Shephard angers childminders

9th February 1996 at 00:00
Policy-makers were accused of neglecting the nation's 93,000 childminders at a National Children's Bureau conference in London this week.

Gill Haynes, chief executive of the National Childminding Association, castigated the Government for its "policy vacuum" and admonished the Audit Commission for excluding childminding from its "Counting to Five" report on under-fives' education which was published this month.

"Childminders want the emphasis to be on quality and not the setting through which it is delivered. They want Government and policy-makers to understand that you cannot separate education from care. They want our policy-makers to get real," she said.

She told the 350 delegates that many parents preferred their four-year-olds to be with just one other child in a childminder's home than in a reception class with 30 others.

Pat Dench, assistant chief executive officer for the Pre-school Learning Alliance, also made some hard-hitting comments on the delicate issue of qualified teacher status.

She said: "There is still a wide divide between those who insist on Qualified Teacher Status for all in charge of nursery education and those of us who know from experience and research that there is a wealth of competence among those who have other qualifications.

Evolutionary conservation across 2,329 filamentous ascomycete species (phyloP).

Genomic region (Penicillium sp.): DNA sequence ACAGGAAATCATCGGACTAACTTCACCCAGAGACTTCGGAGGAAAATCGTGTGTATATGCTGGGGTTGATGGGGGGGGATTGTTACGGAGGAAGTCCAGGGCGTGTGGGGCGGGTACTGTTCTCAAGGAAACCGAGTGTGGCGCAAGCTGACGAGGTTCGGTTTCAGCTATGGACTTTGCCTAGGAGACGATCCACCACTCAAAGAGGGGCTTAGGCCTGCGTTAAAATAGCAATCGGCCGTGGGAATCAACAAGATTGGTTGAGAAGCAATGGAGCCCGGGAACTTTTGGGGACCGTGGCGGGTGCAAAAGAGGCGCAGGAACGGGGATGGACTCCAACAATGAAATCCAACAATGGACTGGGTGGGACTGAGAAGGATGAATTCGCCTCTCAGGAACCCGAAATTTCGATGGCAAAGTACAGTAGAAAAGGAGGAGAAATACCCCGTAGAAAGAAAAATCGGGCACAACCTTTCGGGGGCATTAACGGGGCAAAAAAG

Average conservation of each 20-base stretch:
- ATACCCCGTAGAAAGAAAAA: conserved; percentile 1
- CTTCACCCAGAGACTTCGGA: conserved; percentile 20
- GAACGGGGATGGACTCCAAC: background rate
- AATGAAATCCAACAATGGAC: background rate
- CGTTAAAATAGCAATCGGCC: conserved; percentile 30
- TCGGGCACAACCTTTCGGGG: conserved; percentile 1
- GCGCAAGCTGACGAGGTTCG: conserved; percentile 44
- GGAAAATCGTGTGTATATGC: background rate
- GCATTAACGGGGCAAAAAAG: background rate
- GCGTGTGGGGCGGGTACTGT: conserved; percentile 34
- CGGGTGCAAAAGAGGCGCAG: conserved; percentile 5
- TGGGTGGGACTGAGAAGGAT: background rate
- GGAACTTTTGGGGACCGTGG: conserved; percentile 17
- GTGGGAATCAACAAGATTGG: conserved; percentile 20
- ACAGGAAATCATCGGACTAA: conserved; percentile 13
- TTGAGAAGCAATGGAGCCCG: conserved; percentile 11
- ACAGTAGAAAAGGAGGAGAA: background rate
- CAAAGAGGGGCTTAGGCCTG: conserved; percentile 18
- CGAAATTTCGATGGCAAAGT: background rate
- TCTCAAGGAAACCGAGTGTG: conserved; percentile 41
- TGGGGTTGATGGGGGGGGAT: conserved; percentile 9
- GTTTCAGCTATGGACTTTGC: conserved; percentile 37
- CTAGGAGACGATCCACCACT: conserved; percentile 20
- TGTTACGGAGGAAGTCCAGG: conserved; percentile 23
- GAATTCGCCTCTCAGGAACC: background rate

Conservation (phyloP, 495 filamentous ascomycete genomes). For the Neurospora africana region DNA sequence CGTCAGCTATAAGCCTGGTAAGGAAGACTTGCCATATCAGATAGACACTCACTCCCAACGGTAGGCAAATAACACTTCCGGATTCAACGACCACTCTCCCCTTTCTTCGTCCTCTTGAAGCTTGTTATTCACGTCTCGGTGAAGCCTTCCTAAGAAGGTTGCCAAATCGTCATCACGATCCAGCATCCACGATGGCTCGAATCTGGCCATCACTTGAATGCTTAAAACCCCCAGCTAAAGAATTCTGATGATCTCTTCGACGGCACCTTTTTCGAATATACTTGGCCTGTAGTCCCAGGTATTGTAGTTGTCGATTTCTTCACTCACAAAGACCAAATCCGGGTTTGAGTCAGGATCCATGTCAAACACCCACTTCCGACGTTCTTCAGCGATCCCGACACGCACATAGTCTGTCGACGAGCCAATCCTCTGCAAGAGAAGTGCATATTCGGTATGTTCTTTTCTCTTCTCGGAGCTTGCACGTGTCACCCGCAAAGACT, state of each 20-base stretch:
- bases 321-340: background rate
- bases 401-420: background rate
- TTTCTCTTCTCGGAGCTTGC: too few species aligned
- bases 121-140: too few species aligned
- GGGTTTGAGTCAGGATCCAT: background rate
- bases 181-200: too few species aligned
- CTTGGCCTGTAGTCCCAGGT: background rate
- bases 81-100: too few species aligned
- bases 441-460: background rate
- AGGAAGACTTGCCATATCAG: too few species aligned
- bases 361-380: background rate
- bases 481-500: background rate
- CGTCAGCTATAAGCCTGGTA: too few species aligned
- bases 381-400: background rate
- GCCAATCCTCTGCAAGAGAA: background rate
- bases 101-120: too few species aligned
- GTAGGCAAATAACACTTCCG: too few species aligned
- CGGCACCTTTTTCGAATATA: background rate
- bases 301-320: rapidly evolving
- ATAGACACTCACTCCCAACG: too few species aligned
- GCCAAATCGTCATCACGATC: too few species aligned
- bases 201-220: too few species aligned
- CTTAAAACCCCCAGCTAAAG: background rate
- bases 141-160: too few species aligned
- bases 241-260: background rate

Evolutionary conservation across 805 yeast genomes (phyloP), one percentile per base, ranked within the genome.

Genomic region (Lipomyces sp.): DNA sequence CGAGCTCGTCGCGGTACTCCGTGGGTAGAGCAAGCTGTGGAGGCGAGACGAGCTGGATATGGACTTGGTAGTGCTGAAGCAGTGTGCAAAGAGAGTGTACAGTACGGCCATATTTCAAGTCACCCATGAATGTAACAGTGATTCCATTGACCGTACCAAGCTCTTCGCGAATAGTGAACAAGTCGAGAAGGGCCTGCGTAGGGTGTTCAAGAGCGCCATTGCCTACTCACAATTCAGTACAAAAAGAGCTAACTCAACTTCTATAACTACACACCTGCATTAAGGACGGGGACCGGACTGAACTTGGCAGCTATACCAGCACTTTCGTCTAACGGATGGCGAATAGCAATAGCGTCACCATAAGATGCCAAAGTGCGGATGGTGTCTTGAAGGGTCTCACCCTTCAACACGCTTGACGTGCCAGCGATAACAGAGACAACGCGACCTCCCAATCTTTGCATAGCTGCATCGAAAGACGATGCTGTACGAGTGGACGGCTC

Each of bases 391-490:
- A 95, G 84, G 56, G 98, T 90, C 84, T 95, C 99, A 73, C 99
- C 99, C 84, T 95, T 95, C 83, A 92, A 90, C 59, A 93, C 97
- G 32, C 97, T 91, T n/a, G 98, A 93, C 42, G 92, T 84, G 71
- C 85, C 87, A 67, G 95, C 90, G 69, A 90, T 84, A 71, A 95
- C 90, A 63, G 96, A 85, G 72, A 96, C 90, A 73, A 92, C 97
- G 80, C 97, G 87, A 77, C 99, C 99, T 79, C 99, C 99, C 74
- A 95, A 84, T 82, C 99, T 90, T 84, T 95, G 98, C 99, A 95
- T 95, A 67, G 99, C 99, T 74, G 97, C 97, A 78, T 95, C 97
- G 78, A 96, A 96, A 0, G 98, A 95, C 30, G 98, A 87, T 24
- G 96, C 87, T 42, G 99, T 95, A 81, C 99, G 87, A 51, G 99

She said that the alliance would be happy for routes to be set up to enable their staff to qualify as teachers. This, however, would require money and the "generosity" to recognise that many playgroup staff had skills which should count towards a higher qualification.

The Government's controversial voucher scheme was keenly debated at the conference. A straw poll found only one delegate to be in favour of the scheme and when Gillian Shephard, the Education and Employment Secretary, attempted to defend the initiative in the last speech to the conference, her audience was hostile.

Mrs Shephard apologised to one early-years worker from Hackney who took offence at the minister's description of the voucher scheme as "a new way of thinking" and "putting children first". Child-care professionals had been putting children first all their working lives, the delegate said to applause.

The minister did concede that there were problems with the voucher scheme and this was why it was being tested in four local authorities. She said she would "seriously consider" a proposal from Professor Philip Graham, chair of the National Children's Bureau, to pay for research into the effectiveness of the first phase of the voucher scheme by measuring children's progress.

But if delegates were unimpressed with Mrs Shephard, they felt very differently about Anders Lynge Madsen, head of the children's division at the Danish social affairs ministry. He told the conference that Denmark spent more on day care for young children than it did on the military, and that house prices in his country were the highest in areas which could guarantee a day-care place.

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